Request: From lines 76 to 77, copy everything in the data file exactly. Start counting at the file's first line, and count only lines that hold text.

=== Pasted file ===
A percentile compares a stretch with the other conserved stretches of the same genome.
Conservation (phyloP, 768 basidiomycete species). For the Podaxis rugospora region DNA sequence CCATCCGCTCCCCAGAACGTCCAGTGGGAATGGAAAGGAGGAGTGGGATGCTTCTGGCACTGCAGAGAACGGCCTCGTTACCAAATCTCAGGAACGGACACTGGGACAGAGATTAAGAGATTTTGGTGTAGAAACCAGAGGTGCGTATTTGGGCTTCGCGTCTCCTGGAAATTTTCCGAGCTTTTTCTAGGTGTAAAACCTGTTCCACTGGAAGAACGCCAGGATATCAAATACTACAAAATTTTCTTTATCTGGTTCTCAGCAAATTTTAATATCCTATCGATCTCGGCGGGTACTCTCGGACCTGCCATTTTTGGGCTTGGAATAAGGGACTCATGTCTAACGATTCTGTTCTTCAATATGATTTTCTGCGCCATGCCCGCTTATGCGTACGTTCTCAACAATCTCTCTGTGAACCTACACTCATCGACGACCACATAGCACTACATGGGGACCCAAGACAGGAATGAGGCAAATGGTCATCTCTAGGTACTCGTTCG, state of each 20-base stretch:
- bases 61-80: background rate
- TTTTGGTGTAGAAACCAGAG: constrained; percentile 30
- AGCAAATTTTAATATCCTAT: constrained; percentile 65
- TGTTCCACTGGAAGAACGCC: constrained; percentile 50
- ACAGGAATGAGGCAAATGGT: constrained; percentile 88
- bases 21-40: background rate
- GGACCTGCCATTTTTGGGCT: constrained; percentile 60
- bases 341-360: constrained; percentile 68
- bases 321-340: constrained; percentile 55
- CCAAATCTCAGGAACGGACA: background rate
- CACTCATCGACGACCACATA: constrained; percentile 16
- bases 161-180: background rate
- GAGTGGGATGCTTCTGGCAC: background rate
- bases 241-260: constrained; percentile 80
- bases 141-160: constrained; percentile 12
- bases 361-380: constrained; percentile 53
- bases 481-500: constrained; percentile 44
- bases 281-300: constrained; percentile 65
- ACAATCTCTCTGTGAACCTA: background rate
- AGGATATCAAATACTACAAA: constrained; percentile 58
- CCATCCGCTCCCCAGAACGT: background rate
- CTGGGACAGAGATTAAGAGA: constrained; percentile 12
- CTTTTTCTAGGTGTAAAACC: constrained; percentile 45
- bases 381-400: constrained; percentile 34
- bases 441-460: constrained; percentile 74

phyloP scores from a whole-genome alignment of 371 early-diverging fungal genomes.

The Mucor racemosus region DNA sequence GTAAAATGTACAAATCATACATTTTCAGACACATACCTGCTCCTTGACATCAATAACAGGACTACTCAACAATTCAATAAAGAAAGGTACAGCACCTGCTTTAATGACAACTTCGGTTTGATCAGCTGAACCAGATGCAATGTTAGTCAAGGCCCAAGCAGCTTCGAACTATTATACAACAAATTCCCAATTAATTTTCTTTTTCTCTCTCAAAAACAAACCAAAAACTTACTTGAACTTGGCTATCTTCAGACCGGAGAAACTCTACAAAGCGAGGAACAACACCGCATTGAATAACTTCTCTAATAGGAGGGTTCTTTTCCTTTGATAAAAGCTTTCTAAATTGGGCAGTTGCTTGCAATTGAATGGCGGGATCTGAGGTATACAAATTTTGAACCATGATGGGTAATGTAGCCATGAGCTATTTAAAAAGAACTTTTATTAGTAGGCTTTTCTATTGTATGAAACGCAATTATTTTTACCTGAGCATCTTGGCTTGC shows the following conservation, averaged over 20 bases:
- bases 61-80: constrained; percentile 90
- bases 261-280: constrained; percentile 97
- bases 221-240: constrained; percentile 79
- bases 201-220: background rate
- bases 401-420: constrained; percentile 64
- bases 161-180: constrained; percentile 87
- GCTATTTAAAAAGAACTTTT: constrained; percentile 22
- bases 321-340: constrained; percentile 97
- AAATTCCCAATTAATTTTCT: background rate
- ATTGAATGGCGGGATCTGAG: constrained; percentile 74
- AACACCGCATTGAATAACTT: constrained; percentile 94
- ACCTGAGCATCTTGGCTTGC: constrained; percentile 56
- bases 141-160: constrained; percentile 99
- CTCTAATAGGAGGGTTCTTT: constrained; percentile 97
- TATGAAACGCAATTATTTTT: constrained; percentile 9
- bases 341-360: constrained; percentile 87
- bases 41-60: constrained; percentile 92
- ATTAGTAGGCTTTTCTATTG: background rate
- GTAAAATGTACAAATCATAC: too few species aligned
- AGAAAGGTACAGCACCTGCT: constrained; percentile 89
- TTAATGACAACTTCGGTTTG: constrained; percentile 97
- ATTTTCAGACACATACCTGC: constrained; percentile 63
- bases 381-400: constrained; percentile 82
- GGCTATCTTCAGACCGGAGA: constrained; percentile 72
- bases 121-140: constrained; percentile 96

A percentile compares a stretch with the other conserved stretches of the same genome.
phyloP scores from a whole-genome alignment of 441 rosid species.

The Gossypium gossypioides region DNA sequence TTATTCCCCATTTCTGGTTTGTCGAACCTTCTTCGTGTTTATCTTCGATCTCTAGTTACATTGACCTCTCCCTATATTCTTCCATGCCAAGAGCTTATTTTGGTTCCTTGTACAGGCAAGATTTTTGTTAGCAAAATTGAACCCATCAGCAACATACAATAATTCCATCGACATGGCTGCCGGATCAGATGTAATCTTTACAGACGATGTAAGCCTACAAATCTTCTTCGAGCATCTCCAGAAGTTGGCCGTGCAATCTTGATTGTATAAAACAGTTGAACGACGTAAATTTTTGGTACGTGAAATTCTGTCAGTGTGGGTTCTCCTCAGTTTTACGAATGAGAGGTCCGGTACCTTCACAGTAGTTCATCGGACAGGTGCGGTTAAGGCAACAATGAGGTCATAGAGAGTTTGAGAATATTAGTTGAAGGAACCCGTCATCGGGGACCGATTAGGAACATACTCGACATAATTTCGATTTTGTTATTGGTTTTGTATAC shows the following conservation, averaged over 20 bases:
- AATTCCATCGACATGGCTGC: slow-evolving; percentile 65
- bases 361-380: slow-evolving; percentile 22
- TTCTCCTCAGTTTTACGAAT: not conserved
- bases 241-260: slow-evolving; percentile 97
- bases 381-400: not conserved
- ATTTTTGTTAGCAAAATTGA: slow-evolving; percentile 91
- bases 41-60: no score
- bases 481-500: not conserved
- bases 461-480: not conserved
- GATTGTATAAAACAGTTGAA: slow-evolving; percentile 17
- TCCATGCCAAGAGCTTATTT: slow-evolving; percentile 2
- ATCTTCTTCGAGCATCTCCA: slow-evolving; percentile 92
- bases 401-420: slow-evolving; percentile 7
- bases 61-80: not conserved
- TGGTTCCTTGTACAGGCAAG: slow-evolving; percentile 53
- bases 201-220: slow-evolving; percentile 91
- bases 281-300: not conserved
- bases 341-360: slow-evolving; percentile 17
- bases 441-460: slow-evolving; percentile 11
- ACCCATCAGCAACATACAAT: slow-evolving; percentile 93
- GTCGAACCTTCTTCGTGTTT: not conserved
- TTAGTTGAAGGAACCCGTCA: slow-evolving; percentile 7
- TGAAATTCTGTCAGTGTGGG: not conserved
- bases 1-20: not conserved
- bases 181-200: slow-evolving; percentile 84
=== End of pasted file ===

- bases 441-460: slow-evolving; percentile 11
- ACCCATCAGCAACATACAAT: slow-evolving; percentile 93